Badger sent me this article on Carlos Ruiz Zafon’s novel The Shadow of the Wind. I knew that it was a word of mouth bestseller in Spain and Germany, but apparently it is working its magic in England as well. I’m reading it right now and I like it a lot. Explaining why is a bit more difficult. It is not a heavy read, the writing is good but not great (I will blame the translation by default), and the main character is even a tiny bit hokey (I didn’t speak that way when I was twelve). The book is wonderful despite all this. The characters are all interesting and there are enough weird digressions and odd episodes to keep me interested. It manages to be atmospheric without assaulting you with place details.
I wouldn’t call it “literary”, at least not all the way. There are elements of mystery, romance, and even thriller. It is paced like a bestseller without seeming plastic or hodge-podge. The Borgesian conceit of the Cemetery of Forgotten Books is a nice touch, but the Borges parallels stop there (at least thus far). I’ll give the final verdict when I finish.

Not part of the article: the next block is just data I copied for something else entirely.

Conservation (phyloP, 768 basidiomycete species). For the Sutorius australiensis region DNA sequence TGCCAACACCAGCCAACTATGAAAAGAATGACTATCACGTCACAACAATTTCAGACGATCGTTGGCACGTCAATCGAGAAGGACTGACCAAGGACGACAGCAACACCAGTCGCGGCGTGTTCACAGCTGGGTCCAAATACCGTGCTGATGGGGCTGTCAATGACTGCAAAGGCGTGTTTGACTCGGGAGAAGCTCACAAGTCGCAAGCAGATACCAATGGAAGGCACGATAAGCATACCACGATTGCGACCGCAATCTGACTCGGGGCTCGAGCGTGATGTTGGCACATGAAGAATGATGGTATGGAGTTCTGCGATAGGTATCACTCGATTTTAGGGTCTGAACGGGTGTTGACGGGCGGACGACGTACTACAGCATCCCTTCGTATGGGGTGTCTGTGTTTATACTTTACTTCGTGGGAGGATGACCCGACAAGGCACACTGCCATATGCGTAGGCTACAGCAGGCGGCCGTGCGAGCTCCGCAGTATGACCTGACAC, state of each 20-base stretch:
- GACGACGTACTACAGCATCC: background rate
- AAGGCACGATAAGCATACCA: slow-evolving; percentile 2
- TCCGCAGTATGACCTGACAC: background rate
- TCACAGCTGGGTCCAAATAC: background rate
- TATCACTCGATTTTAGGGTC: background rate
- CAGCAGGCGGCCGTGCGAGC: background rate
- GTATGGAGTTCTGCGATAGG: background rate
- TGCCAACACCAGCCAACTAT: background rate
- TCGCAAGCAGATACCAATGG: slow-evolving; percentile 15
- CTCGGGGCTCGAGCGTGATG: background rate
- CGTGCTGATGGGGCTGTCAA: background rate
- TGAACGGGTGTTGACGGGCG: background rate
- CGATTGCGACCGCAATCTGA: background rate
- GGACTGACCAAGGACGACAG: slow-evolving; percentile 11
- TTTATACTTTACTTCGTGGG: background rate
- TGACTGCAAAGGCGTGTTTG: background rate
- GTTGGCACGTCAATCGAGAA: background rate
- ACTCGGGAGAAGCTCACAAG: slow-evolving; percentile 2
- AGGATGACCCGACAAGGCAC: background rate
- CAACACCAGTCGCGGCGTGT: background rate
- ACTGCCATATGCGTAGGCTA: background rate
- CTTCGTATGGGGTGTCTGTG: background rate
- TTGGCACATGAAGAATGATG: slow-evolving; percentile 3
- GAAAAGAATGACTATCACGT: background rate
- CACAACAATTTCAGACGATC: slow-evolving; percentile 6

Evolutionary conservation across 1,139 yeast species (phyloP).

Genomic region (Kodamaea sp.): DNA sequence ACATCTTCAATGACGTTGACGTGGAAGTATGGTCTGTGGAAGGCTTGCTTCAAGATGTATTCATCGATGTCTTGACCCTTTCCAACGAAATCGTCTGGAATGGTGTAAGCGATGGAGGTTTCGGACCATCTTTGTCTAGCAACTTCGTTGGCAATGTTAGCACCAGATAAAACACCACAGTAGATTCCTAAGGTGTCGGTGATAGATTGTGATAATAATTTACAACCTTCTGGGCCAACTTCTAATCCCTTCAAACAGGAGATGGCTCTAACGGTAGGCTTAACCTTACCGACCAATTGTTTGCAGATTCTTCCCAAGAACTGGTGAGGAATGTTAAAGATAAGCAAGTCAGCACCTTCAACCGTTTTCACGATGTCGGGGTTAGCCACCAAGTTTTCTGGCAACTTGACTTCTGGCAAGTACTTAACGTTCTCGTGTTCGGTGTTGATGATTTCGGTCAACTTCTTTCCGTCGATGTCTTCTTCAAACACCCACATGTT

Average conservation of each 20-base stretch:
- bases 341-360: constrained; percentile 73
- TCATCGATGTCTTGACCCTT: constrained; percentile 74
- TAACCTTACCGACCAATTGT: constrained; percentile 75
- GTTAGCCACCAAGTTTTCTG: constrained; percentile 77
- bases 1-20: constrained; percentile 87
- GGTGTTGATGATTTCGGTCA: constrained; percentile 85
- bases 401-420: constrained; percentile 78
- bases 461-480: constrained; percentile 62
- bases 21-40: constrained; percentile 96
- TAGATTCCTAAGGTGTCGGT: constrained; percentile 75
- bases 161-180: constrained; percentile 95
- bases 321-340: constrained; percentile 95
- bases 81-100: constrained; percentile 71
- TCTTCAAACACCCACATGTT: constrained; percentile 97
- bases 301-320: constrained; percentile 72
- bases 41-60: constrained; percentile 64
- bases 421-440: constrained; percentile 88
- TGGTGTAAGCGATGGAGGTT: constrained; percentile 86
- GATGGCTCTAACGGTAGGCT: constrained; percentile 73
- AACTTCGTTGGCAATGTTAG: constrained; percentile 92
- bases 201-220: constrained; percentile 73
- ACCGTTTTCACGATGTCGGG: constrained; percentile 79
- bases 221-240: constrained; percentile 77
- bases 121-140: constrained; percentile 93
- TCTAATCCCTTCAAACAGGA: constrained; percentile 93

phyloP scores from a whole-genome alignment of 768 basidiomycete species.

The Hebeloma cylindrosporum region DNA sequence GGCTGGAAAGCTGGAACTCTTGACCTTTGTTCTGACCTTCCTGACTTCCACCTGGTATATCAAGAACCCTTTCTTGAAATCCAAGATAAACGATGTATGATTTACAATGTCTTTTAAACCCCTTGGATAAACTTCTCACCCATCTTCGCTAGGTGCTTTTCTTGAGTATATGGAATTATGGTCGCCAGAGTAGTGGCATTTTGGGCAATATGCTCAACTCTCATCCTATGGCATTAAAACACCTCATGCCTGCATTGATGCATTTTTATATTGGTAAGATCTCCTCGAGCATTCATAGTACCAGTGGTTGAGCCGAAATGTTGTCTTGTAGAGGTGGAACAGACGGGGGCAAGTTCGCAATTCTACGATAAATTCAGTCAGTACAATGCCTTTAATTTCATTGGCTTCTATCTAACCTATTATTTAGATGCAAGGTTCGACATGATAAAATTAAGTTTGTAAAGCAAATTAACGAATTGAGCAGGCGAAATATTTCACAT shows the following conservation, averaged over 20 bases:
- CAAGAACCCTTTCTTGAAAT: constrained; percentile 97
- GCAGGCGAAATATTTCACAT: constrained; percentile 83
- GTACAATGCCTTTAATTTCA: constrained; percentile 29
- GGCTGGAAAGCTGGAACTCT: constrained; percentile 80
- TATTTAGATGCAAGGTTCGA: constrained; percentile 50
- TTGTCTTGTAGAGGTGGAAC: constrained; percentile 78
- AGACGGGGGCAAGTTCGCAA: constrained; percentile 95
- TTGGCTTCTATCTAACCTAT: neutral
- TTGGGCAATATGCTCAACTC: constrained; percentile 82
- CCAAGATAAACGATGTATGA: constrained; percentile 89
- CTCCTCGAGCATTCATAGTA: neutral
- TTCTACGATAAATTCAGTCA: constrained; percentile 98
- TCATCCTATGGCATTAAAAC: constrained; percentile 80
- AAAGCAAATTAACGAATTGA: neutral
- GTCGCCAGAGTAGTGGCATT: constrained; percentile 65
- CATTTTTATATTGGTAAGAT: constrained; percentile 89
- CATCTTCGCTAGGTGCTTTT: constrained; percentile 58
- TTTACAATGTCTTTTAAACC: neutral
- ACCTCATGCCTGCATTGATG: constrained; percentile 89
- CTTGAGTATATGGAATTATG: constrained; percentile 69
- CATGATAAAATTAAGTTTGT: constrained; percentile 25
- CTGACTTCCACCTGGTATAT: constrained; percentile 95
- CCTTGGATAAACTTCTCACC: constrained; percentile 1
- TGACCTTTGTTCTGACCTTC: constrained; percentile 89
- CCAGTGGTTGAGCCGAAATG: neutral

From the article:
Three years after it was first published in Spain it is still topping bestseller lists, and is the most popular piece of Spanish fiction ever published after the classics.
Kirsty Dunseath, editorial director of the British publisher Phoenix, snapped it up as soon as she read it in the original Spanish. She is convinced it has the same potential as Captain Corelli’s Mandolin by Louis de BerniÃ¨res, which became a multimillion-pound hit on the strength of personal recommendations. “It’s what you hope for as an editor. It’s got everything; a really strong plot, it’s commercial, but it’s also literary. It has thriller elements and history thrown in. It defies genre,” she said.
Yet it had everything going against it, according to publishing lore. As Scott Pack, the buyer for Waterstone’s, explained: “It’s debut fiction and it’s in translation and it’s literary. Everyone is saying how difficult it is to sell literary books, and debut works and anything in translation. What more could you do to convince the great British public not to buy it? But it’s the best book I’ve read in years.”